Sarissa

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The sarissa or sarisa (Greek: s???sa) was a 4 to 7 meter (13-21 feet) long pike used in the ancient Greek and Hellenistic warfare. It was introduced by Philip II of Macedon and was used in the traditional Greek phalanx formation as a replacement for the earlier dory, which was considerably shorter. The phalanxes of Philip II of Macedon were known as Macedonian phalanxes. The sarissa, made of tough and resilient cornel wood, was very heavy for a spear, weighing over 5 kg (12 pounds). It had a short iron head shaped like a leaf and a bronze shoe (also known as a butt-spike) that would allow it to be anchored to the ground to stop charges by enemy soldiers.[1] The bronze shoe also served to balance out the spear, making it easier for soldiers to wield. Its great length, up to eighteen feet, in two lengths that were joined in a central bronze tube,[2] was an asset against hoplites and other soldiers bearing shorter weapons, because they had to get past the sarissas to engage the phalangites. However, outside the tight formation of the Phalanx the sarissa would have been almost useless as a weapon and a hindrance on the march.

Complicated training ensured that the phalanx wielded their sarissas in unison, swinging them vertically to wheel about, then lowering them to the horizontal. The uniform swish of the sarissas daunted the Illyrian hill tribesmen on whom the young Alexander exerted his early sortie.[3]

The tight formation of the phalanx created a “wall of pikes”, and the pike was so long that there were fully five rows of them projecting in front of the front rank of men—even if an enemy got past the first row, there were still four more to stop him. The back rows bore their pikes angled upwards in readiness, which served the additional purpose of deflecting incoming arrows. The Macedonian phalanx was considered all but invulnerable from the front, except against another such phalanx; the only way it was ever generally defeated was by breaking its formation or outflanking it.

The invention of the sarissa is credited to Philip II, father of Alexander the Great. Philip drilled his soldiers, whose morale was at first low, to use these formidable pikes with two hands. The new tactic was unstoppable, and by the end of Philip’s reign the previously fragile kingdom of Macedon, once of the Hellenised periphery, controlled the whole of Greece, and Thrace.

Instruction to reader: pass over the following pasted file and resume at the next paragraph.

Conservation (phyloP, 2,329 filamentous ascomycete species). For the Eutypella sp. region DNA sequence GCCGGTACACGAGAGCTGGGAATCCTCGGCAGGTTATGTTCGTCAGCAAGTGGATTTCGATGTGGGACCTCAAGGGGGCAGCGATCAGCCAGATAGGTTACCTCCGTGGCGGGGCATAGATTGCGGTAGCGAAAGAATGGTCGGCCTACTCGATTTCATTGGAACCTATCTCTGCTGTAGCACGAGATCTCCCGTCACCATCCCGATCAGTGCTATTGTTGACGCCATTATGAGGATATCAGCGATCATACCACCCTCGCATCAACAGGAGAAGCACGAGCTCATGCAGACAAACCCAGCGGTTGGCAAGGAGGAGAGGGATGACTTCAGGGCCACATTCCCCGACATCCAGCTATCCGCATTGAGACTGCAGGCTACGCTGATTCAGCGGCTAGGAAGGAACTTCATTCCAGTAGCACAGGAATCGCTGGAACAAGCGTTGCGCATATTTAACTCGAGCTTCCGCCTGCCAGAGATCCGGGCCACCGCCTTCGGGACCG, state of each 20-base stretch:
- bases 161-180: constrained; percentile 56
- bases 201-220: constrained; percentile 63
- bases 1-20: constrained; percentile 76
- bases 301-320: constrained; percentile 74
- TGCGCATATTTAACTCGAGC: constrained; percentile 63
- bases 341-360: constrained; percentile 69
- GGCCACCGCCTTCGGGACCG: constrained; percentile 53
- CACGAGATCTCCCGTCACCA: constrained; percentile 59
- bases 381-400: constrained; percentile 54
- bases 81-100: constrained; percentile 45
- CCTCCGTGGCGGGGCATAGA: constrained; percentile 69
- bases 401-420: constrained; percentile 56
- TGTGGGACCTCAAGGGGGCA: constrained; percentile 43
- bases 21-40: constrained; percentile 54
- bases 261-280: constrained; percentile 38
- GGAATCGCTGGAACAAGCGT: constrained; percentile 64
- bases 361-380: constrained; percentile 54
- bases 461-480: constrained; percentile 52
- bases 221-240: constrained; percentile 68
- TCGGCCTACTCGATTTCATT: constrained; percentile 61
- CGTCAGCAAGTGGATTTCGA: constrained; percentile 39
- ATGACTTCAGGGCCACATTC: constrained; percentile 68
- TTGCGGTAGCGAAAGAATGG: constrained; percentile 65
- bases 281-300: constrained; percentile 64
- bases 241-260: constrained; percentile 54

His son, Alexander, used the new tactic across Asia, conquering Egypt, Persia and the Pauravas (northwest India), victorious all the way. The sarissa-wielding phalanxes were vital in every early battle, including the pivotal battle of Gaugamela where the Persian king’s scythe chariots were utterly destroyed by the phalanx, supported by the combined use of companion cavalry and peltasts (javelineers). Alexander gradually reduced the importance of the phalanx, and the sarissa, as he modified his combined use of arms, and incorporated ‘Asian’ weapons and troops.

The sarissa, however, remained the backbone for every subsequent Hellenistic, and especially Diadochi army. The Battle of Raphia between the Seleucids and Ptolemy IV may represent the pinnacle of sarissa tactics, when only an elephant charge seemed able to disrupt the opposing phalanx. The Successor Kingdoms of Macedon’s empire tried expanding upon Alexander’s design, creating pikes as long as 22 feet, but all of these ideas were eventually abandoned in favor of the battle-tried Alexandrian sarissa. Battles often ended up stalemated in what Oliver Cromwell later described as “the terrible business of push of pike”.

Subsequently, a lack of training and too great a reliance on the Phalanx instead of the combined use of arms (Alexander’s and Philip’s great contributions) led to the final defeat of Macedon by the Romans at the Battle of Pydna. Part of the reason for the rapid deterioration of the sarissa’s ability was that, after Alexander, generals ceased to protect phalanxes with cavalry and light-armed troops, and phalanxes were destroyed too easily by flank attacks owing to the sarissa’s tactical unwieldiness. The sarissa was gradually replaced by variations of the gladius as the weapon of choice.